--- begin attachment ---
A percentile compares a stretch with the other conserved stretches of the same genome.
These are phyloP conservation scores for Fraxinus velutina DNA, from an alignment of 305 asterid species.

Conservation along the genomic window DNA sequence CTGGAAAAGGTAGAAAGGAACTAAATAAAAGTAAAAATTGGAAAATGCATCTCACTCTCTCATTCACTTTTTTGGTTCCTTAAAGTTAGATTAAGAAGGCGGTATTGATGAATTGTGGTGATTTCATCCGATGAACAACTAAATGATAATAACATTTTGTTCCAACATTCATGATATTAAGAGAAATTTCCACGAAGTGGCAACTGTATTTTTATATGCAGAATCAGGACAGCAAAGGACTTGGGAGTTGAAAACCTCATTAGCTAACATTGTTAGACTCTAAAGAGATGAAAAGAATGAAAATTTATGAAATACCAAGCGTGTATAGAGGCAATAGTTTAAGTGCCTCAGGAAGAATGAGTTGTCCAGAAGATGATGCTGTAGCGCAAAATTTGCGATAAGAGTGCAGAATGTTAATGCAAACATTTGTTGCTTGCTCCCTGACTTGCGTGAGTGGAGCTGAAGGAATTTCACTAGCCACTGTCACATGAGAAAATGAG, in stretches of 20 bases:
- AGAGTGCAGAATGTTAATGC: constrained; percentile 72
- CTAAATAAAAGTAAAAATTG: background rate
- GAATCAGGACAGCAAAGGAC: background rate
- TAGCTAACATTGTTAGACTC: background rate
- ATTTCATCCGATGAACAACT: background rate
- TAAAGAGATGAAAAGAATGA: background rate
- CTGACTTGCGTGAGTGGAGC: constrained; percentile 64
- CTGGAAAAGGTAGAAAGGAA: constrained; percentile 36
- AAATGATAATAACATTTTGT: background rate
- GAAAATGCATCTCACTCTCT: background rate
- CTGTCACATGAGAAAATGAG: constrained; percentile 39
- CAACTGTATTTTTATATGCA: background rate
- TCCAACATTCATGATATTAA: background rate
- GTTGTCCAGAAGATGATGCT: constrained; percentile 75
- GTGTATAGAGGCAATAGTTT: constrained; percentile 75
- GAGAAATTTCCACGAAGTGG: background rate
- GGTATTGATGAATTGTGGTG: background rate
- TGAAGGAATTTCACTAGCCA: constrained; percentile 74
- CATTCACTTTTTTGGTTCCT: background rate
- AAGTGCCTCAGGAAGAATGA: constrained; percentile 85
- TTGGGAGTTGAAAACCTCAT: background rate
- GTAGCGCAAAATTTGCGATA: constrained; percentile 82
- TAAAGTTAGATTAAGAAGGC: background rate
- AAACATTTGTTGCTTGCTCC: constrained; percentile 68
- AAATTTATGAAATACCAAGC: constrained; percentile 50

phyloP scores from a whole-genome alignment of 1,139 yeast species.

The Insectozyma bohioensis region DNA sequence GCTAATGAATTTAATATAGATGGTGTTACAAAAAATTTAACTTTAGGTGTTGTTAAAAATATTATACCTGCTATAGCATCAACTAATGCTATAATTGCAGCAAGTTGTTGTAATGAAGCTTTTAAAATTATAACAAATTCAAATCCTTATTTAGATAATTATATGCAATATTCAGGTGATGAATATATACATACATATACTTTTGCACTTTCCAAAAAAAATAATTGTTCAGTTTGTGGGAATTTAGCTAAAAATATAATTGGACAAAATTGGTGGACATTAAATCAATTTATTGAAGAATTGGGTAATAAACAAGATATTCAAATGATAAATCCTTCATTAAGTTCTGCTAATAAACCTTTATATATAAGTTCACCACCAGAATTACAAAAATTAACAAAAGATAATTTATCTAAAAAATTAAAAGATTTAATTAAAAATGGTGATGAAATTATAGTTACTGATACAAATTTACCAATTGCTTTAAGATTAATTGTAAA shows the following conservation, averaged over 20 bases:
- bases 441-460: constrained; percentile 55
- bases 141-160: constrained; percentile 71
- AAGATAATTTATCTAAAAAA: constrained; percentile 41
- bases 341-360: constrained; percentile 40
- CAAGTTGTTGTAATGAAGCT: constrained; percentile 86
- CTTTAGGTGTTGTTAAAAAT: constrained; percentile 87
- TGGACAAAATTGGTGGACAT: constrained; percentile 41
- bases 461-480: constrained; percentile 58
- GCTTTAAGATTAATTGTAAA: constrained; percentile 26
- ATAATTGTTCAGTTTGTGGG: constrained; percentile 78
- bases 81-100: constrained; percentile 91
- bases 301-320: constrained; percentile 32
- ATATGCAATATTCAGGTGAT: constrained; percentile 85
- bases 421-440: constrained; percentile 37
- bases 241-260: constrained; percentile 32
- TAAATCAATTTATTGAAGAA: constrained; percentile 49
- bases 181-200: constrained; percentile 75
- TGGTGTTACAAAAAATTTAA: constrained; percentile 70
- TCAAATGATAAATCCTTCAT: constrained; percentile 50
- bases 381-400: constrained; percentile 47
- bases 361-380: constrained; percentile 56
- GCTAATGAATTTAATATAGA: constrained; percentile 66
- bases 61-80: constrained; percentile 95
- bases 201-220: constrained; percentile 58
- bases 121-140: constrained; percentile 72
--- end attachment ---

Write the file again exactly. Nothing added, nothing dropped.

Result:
A percentile compares a stretch with the other conserved stretches of the same genome.
These are phyloP conservation scores for Fraxinus velutina DNA, from an alignment of 305 asterid species.

Conservation along the genomic window DNA sequence CTGGAAAAGGTAGAAAGGAACTAAATAAAAGTAAAAATTGGAAAATGCATCTCACTCTCTCATTCACTTTTTTGGTTCCTTAAAGTTAGATTAAGAAGGCGGTATTGATGAATTGTGGTGATTTCATCCGATGAACAACTAAATGATAATAACATTTTGTTCCAACATTCATGATATTAAGAGAAATTTCCACGAAGTGGCAACTGTATTTTTATATGCAGAATCAGGACAGCAAAGGACTTGGGAGTTGAAAACCTCATTAGCTAACATTGTTAGACTCTAAAGAGATGAAAAGAATGAAAATTTATGAAATACCAAGCGTGTATAGAGGCAATAGTTTAAGTGCCTCAGGAAGAATGAGTTGTCCAGAAGATGATGCTGTAGCGCAAAATTTGCGATAAGAGTGCAGAATGTTAATGCAAACATTTGTTGCTTGCTCCCTGACTTGCGTGAGTGGAGCTGAAGGAATTTCACTAGCCACTGTCACATGAGAAAATGAG, in stretches of 20 bases:
- AGAGTGCAGAATGTTAATGC: constrained; percentile 72
- CTAAATAAAAGTAAAAATTG: background rate
- GAATCAGGACAGCAAAGGAC: background rate
- TAGCTAACATTGTTAGACTC: background rate
- ATTTCATCCGATGAACAACT: background rate
- TAAAGAGATGAAAAGAATGA: background rate
- CTGACTTGCGTGAGTGGAGC: constrained; percentile 64
- CTGGAAAAGGTAGAAAGGAA: constrained; percentile 36
- AAATGATAATAACATTTTGT: background rate
- GAAAATGCATCTCACTCTCT: background rate
- CTGTCACATGAGAAAATGAG: constrained; percentile 39
- CAACTGTATTTTTATATGCA: background rate
- TCCAACATTCATGATATTAA: background rate
- GTTGTCCAGAAGATGATGCT: constrained; percentile 75
- GTGTATAGAGGCAATAGTTT: constrained; percentile 75
- GAGAAATTTCCACGAAGTGG: background rate
- GGTATTGATGAATTGTGGTG: background rate
- TGAAGGAATTTCACTAGCCA: constrained; percentile 74
- CATTCACTTTTTTGGTTCCT: background rate
- AAGTGCCTCAGGAAGAATGA: constrained; percentile 85
- TTGGGAGTTGAAAACCTCAT: background rate
- GTAGCGCAAAATTTGCGATA: constrained; percentile 82
- TAAAGTTAGATTAAGAAGGC: background rate
- AAACATTTGTTGCTTGCTCC: constrained; percentile 68
- AAATTTATGAAATACCAAGC: constrained; percentile 50

phyloP scores from a whole-genome alignment of 1,139 yeast species.

The Insectozyma bohioensis region DNA sequence GCTAATGAATTTAATATAGATGGTGTTACAAAAAATTTAACTTTAGGTGTTGTTAAAAATATTATACCTGCTATAGCATCAACTAATGCTATAATTGCAGCAAGTTGTTGTAATGAAGCTTTTAAAATTATAACAAATTCAAATCCTTATTTAGATAATTATATGCAATATTCAGGTGATGAATATATACATACATATACTTTTGCACTTTCCAAAAAAAATAATTGTTCAGTTTGTGGGAATTTAGCTAAAAATATAATTGGACAAAATTGGTGGACATTAAATCAATTTATTGAAGAATTGGGTAATAAACAAGATATTCAAATGATAAATCCTTCATTAAGTTCTGCTAATAAACCTTTATATATAAGTTCACCACCAGAATTACAAAAATTAACAAAAGATAATTTATCTAAAAAATTAAAAGATTTAATTAAAAATGGTGATGAAATTATAGTTACTGATACAAATTTACCAATTGCTTTAAGATTAATTGTAAA shows the following conservation, averaged over 20 bases:
- bases 441-460: constrained; percentile 55
- bases 141-160: constrained; percentile 71
- AAGATAATTTATCTAAAAAA: constrained; percentile 41
- bases 341-360: constrained; percentile 40
- CAAGTTGTTGTAATGAAGCT: constrained; percentile 86
- CTTTAGGTGTTGTTAAAAAT: constrained; percentile 87
- TGGACAAAATTGGTGGACAT: constrained; percentile 41
- bases 461-480: constrained; percentile 58
- GCTTTAAGATTAATTGTAAA: constrained; percentile 26
- ATAATTGTTCAGTTTGTGGG: constrained; percentile 78
- bases 81-100: constrained; percentile 91
- bases 301-320: constrained; percentile 32
- ATATGCAATATTCAGGTGAT: constrained; percentile 85
- bases 421-440: constrained; percentile 37
- bases 241-260: constrained; percentile 32
- TAAATCAATTTATTGAAGAA: constrained; percentile 49
- bases 181-200: constrained; percentile 75
- TGGTGTTACAAAAAATTTAA: constrained; percentile 70
- TCAAATGATAAATCCTTCAT: constrained; percentile 50
- bases 381-400: constrained; percentile 47
- bases 361-380: constrained; percentile 56
- GCTAATGAATTTAATATAGA: constrained; percentile 66
- bases 61-80: constrained; percentile 95
- bases 201-220: constrained; percentile 58
- bases 121-140: constrained; percentile 72